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Laura Blum

Laura is a festival correspondent covering films and the festival circuit for She also publishes on Thalo



"Boom for Real: The Late Teenage Years of Jean-Michel Basquiat" at the 55th New York Film Festival


“For many forward-thinking people, the age of the white male was already over,” reflects curator Diego Cortez in Sara Driver’s documentary Boom for Real: The Late Teenage Years of Jean-Michel Basquiat. With that Cortez, who co-founded TriBeCa’s iconic Mudd Club, sums up the Downtown New York scene of the late 70s and early 80s.

Context is king in this portrait of the artist as young man. Like James Joyce’s Künstlerroman of Stephen Dedalus, it follows the aesthetic awakenings of a youth rebelling against convention. Basquiat too pledged to “forge in the smithy of my soul the uncreated conscience of my race,” only the language of that pledge spanned graffiti, music and hip-hop imagery, and the race in question experienced social injustice and marginalization. Basquiat and Dedalus shared other traits as well: Both had major ambition and mythology.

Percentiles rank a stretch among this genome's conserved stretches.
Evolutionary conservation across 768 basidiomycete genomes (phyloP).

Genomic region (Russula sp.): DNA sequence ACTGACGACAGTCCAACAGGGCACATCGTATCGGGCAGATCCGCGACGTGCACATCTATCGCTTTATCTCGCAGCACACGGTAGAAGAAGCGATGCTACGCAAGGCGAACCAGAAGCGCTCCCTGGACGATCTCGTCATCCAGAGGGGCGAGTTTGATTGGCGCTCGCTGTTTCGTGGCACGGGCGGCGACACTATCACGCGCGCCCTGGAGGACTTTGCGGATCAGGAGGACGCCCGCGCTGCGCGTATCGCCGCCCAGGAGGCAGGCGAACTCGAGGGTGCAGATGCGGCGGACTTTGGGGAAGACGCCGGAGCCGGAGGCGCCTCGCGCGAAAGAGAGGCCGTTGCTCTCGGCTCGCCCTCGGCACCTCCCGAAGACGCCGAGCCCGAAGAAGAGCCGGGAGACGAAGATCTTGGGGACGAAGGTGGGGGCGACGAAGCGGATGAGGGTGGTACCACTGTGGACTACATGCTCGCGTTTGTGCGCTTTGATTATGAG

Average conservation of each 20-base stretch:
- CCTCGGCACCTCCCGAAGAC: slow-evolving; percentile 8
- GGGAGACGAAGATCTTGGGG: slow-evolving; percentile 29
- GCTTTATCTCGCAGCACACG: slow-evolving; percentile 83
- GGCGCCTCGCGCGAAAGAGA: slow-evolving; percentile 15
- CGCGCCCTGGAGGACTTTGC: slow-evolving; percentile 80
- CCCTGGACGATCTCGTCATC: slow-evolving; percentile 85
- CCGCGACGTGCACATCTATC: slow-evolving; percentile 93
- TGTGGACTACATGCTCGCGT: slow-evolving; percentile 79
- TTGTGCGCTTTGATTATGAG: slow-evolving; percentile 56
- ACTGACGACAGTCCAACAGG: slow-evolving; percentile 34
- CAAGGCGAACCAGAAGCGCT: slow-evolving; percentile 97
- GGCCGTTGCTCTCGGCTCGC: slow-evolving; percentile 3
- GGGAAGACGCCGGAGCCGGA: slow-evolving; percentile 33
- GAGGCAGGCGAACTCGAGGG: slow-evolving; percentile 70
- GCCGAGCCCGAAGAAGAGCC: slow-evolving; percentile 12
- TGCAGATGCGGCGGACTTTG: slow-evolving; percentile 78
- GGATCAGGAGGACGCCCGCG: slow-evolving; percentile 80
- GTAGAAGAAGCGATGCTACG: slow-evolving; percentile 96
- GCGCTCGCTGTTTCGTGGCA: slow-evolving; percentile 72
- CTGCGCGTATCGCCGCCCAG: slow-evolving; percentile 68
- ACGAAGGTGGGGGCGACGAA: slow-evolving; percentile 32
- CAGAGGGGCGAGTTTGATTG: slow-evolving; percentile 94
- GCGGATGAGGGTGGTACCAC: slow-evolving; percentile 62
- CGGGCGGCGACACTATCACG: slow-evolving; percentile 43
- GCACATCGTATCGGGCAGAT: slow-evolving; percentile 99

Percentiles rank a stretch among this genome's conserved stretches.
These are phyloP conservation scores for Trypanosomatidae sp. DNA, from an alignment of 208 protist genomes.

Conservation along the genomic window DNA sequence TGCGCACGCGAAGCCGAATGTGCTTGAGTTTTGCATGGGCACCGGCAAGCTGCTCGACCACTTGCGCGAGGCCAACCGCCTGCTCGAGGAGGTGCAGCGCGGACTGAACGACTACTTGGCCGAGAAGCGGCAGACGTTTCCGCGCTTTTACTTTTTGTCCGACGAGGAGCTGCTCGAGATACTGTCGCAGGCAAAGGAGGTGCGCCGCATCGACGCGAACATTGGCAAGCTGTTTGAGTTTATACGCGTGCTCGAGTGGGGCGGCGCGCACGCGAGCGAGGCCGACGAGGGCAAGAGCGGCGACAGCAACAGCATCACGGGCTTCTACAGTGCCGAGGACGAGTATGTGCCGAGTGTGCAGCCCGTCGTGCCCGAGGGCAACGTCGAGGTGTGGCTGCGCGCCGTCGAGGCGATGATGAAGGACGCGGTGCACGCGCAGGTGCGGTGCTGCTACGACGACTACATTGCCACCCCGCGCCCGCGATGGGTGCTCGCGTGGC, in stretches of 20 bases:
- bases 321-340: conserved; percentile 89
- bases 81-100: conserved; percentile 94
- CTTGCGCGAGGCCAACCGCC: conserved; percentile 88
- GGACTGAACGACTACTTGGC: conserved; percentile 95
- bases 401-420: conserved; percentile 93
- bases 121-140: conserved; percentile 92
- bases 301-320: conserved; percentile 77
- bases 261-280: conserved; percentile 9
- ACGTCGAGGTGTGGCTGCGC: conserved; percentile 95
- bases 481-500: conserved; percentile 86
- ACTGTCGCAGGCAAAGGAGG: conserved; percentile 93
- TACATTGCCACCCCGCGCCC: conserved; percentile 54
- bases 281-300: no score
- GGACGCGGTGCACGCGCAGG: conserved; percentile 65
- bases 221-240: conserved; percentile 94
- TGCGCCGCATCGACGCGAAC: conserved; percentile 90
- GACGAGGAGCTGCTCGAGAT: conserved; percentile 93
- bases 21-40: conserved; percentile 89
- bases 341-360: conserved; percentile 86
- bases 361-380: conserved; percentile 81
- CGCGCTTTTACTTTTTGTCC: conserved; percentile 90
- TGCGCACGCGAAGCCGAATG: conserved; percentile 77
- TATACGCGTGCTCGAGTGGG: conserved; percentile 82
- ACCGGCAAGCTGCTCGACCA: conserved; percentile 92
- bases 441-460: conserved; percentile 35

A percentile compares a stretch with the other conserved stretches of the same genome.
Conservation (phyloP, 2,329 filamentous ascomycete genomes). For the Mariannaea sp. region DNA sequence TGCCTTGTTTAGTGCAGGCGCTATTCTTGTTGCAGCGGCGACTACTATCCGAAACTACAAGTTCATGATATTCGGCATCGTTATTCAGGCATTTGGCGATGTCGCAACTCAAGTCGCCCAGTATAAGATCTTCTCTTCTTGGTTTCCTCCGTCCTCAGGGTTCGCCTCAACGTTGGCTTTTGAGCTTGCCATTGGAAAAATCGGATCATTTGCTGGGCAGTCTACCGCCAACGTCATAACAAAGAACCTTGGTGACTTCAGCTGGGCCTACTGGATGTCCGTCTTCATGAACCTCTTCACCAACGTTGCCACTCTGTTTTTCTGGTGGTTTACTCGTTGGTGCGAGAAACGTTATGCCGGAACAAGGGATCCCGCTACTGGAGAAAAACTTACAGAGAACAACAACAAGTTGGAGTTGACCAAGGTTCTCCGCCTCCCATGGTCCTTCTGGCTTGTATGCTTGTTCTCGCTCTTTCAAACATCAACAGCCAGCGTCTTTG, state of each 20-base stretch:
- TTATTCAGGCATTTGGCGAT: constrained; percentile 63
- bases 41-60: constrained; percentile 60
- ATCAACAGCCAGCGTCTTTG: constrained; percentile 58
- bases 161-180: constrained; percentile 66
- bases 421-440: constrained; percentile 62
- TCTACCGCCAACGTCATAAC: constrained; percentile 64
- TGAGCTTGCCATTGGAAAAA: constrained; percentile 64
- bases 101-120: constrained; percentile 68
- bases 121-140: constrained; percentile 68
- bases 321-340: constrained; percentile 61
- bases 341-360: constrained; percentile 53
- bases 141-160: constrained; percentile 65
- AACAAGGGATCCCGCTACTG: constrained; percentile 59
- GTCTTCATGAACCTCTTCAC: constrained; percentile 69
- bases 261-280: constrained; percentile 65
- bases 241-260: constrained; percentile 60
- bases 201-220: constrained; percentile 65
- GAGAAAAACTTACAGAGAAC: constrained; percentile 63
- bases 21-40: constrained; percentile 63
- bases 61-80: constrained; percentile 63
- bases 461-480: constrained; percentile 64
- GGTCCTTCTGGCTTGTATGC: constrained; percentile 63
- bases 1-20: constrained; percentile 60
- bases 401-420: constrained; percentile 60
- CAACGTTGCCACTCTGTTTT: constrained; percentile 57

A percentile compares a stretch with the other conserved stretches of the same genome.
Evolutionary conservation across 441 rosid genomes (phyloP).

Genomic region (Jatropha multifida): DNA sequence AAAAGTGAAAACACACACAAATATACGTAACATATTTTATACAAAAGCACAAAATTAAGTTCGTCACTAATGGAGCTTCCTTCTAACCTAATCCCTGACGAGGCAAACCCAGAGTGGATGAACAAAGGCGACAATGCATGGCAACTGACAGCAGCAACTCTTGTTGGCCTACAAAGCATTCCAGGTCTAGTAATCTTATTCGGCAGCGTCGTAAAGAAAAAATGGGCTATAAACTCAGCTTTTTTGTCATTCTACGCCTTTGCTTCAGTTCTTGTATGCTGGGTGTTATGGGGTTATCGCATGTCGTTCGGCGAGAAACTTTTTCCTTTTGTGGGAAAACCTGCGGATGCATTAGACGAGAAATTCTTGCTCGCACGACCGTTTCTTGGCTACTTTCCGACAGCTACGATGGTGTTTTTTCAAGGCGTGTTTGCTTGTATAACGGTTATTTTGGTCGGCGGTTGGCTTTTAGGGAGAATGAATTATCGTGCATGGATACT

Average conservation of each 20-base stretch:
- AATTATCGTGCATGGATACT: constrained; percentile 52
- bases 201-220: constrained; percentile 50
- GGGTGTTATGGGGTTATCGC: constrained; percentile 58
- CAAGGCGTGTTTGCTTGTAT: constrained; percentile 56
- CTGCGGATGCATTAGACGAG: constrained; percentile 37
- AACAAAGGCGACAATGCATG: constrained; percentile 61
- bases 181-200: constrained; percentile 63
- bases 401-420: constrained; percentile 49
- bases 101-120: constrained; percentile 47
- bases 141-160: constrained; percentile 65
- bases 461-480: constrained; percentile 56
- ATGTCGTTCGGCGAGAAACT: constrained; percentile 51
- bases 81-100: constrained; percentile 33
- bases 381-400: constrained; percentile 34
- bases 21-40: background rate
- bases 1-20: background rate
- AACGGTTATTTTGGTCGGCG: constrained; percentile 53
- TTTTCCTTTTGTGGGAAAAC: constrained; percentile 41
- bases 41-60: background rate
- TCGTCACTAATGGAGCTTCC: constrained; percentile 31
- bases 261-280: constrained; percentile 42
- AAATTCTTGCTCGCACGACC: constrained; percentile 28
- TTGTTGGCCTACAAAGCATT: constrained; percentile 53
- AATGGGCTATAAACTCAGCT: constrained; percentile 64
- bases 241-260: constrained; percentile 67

Basquiat was 27 years old when he fatally overdosed on heroin in 1988. In the intervening three decades, his star has only risen. This past May his 1982 Untitled graffiti painting of a skull ka-chinged $110.5 million at Sotheby’s, breaking the auction record for an American artist, and across the pond London’s Brutalist Barbican is mounting an exhibition echoically entitled Basquiat: Boom for Real. Moreover Driver’s doc is hardly the first film about Basquiat: Two that pop to mind are Julian Schnabel’s 1996 biopic Basquiat and Tamra Davis's 2010 Jean-Michel Basquiat: The Radiant Child, which centers on the artist’s heyday in the limelight.

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